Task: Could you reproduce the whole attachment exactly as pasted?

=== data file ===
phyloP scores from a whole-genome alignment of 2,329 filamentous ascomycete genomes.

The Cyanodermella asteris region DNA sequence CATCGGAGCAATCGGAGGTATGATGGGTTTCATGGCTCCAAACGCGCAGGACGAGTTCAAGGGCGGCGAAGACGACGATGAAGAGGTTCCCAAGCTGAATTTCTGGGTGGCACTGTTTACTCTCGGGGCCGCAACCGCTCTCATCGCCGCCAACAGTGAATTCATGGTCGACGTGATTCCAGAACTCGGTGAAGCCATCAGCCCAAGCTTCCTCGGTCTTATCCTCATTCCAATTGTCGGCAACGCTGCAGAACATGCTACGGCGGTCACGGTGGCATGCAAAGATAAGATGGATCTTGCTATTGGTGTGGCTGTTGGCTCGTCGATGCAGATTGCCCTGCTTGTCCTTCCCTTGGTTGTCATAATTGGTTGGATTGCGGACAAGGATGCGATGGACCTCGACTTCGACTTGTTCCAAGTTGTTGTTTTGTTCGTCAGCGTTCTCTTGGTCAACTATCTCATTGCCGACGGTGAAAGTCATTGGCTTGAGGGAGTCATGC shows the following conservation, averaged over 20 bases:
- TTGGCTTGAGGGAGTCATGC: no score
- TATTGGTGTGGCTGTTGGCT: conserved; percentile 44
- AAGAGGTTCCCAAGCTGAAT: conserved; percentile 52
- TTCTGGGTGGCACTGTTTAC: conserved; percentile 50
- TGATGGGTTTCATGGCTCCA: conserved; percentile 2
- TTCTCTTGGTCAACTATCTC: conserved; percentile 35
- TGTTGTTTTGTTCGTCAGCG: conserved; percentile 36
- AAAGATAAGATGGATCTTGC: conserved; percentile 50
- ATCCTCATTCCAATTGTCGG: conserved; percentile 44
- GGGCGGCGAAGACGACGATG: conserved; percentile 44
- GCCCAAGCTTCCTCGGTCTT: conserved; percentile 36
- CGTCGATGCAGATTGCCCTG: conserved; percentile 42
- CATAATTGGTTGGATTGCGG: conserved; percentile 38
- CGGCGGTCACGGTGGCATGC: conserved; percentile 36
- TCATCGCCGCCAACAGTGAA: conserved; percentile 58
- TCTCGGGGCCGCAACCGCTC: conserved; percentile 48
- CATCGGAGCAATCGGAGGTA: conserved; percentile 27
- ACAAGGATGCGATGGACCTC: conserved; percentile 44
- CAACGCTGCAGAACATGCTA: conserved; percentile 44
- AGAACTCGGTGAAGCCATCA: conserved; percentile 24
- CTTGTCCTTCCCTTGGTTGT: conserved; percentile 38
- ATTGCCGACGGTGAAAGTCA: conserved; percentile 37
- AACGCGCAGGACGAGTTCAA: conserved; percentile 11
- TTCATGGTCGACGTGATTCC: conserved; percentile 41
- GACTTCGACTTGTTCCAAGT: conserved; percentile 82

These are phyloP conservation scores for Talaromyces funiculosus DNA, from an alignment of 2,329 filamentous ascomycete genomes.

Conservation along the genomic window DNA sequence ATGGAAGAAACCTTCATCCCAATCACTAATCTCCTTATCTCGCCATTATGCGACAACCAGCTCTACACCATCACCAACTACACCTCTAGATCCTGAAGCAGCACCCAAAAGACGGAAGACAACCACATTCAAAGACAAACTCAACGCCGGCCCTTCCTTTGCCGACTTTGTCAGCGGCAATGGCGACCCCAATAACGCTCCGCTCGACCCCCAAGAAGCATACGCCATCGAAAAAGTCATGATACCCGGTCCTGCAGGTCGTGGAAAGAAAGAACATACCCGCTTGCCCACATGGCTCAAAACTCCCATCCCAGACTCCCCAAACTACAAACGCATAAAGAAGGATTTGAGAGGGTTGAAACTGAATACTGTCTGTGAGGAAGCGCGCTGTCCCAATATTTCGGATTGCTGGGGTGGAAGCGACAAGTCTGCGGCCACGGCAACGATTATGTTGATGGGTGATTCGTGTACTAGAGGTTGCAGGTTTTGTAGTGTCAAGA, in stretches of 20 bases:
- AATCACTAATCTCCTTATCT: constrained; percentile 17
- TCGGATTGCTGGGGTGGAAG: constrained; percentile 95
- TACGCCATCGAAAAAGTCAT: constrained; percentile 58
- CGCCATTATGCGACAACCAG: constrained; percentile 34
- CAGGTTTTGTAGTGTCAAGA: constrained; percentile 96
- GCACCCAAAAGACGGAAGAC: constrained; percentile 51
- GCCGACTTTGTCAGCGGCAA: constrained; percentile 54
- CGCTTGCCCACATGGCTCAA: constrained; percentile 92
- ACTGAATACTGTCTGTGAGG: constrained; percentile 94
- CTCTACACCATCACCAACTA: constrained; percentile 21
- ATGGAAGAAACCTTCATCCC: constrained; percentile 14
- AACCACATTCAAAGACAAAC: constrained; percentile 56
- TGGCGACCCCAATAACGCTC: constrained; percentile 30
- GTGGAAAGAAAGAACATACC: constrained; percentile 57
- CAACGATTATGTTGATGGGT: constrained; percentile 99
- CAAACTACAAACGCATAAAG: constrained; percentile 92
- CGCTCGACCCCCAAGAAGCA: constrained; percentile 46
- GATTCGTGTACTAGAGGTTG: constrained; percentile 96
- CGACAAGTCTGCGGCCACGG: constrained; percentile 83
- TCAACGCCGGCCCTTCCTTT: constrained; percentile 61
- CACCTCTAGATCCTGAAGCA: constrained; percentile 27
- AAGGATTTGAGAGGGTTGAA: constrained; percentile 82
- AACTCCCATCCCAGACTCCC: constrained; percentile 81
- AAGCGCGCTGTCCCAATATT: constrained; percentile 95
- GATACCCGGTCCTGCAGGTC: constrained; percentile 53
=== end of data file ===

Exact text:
phyloP scores from a whole-genome alignment of 2,329 filamentous ascomycete genomes.

The Cyanodermella asteris region DNA sequence CATCGGAGCAATCGGAGGTATGATGGGTTTCATGGCTCCAAACGCGCAGGACGAGTTCAAGGGCGGCGAAGACGACGATGAAGAGGTTCCCAAGCTGAATTTCTGGGTGGCACTGTTTACTCTCGGGGCCGCAACCGCTCTCATCGCCGCCAACAGTGAATTCATGGTCGACGTGATTCCAGAACTCGGTGAAGCCATCAGCCCAAGCTTCCTCGGTCTTATCCTCATTCCAATTGTCGGCAACGCTGCAGAACATGCTACGGCGGTCACGGTGGCATGCAAAGATAAGATGGATCTTGCTATTGGTGTGGCTGTTGGCTCGTCGATGCAGATTGCCCTGCTTGTCCTTCCCTTGGTTGTCATAATTGGTTGGATTGCGGACAAGGATGCGATGGACCTCGACTTCGACTTGTTCCAAGTTGTTGTTTTGTTCGTCAGCGTTCTCTTGGTCAACTATCTCATTGCCGACGGTGAAAGTCATTGGCTTGAGGGAGTCATGC shows the following conservation, averaged over 20 bases:
- TTGGCTTGAGGGAGTCATGC: no score
- TATTGGTGTGGCTGTTGGCT: conserved; percentile 44
- AAGAGGTTCCCAAGCTGAAT: conserved; percentile 52
- TTCTGGGTGGCACTGTTTAC: conserved; percentile 50
- TGATGGGTTTCATGGCTCCA: conserved; percentile 2
- TTCTCTTGGTCAACTATCTC: conserved; percentile 35
- TGTTGTTTTGTTCGTCAGCG: conserved; percentile 36
- AAAGATAAGATGGATCTTGC: conserved; percentile 50
- ATCCTCATTCCAATTGTCGG: conserved; percentile 44
- GGGCGGCGAAGACGACGATG: conserved; percentile 44
- GCCCAAGCTTCCTCGGTCTT: conserved; percentile 36
- CGTCGATGCAGATTGCCCTG: conserved; percentile 42
- CATAATTGGTTGGATTGCGG: conserved; percentile 38
- CGGCGGTCACGGTGGCATGC: conserved; percentile 36
- TCATCGCCGCCAACAGTGAA: conserved; percentile 58
- TCTCGGGGCCGCAACCGCTC: conserved; percentile 48
- CATCGGAGCAATCGGAGGTA: conserved; percentile 27
- ACAAGGATGCGATGGACCTC: conserved; percentile 44
- CAACGCTGCAGAACATGCTA: conserved; percentile 44
- AGAACTCGGTGAAGCCATCA: conserved; percentile 24
- CTTGTCCTTCCCTTGGTTGT: conserved; percentile 38
- ATTGCCGACGGTGAAAGTCA: conserved; percentile 37
- AACGCGCAGGACGAGTTCAA: conserved; percentile 11
- TTCATGGTCGACGTGATTCC: conserved; percentile 41
- GACTTCGACTTGTTCCAAGT: conserved; percentile 82

These are phyloP conservation scores for Talaromyces funiculosus DNA, from an alignment of 2,329 filamentous ascomycete genomes.

Conservation along the genomic window DNA sequence ATGGAAGAAACCTTCATCCCAATCACTAATCTCCTTATCTCGCCATTATGCGACAACCAGCTCTACACCATCACCAACTACACCTCTAGATCCTGAAGCAGCACCCAAAAGACGGAAGACAACCACATTCAAAGACAAACTCAACGCCGGCCCTTCCTTTGCCGACTTTGTCAGCGGCAATGGCGACCCCAATAACGCTCCGCTCGACCCCCAAGAAGCATACGCCATCGAAAAAGTCATGATACCCGGTCCTGCAGGTCGTGGAAAGAAAGAACATACCCGCTTGCCCACATGGCTCAAAACTCCCATCCCAGACTCCCCAAACTACAAACGCATAAAGAAGGATTTGAGAGGGTTGAAACTGAATACTGTCTGTGAGGAAGCGCGCTGTCCCAATATTTCGGATTGCTGGGGTGGAAGCGACAAGTCTGCGGCCACGGCAACGATTATGTTGATGGGTGATTCGTGTACTAGAGGTTGCAGGTTTTGTAGTGTCAAGA, in stretches of 20 bases:
- AATCACTAATCTCCTTATCT: constrained; percentile 17
- TCGGATTGCTGGGGTGGAAG: constrained; percentile 95
- TACGCCATCGAAAAAGTCAT: constrained; percentile 58
- CGCCATTATGCGACAACCAG: constrained; percentile 34
- CAGGTTTTGTAGTGTCAAGA: constrained; percentile 96
- GCACCCAAAAGACGGAAGAC: constrained; percentile 51
- GCCGACTTTGTCAGCGGCAA: constrained; percentile 54
- CGCTTGCCCACATGGCTCAA: constrained; percentile 92
- ACTGAATACTGTCTGTGAGG: constrained; percentile 94
- CTCTACACCATCACCAACTA: constrained; percentile 21
- ATGGAAGAAACCTTCATCCC: constrained; percentile 14
- AACCACATTCAAAGACAAAC: constrained; percentile 56
- TGGCGACCCCAATAACGCTC: constrained; percentile 30
- GTGGAAAGAAAGAACATACC: constrained; percentile 57
- CAACGATTATGTTGATGGGT: constrained; percentile 99
- CAAACTACAAACGCATAAAG: constrained; percentile 92
- CGCTCGACCCCCAAGAAGCA: constrained; percentile 46
- GATTCGTGTACTAGAGGTTG: constrained; percentile 96
- CGACAAGTCTGCGGCCACGG: constrained; percentile 83
- TCAACGCCGGCCCTTCCTTT: constrained; percentile 61
- CACCTCTAGATCCTGAAGCA: constrained; percentile 27
- AAGGATTTGAGAGGGTTGAA: constrained; percentile 82
- AACTCCCATCCCAGACTCCC: constrained; percentile 81
- AAGCGCGCTGTCCCAATATT: constrained; percentile 95
- GATACCCGGTCCTGCAGGTC: constrained; percentile 53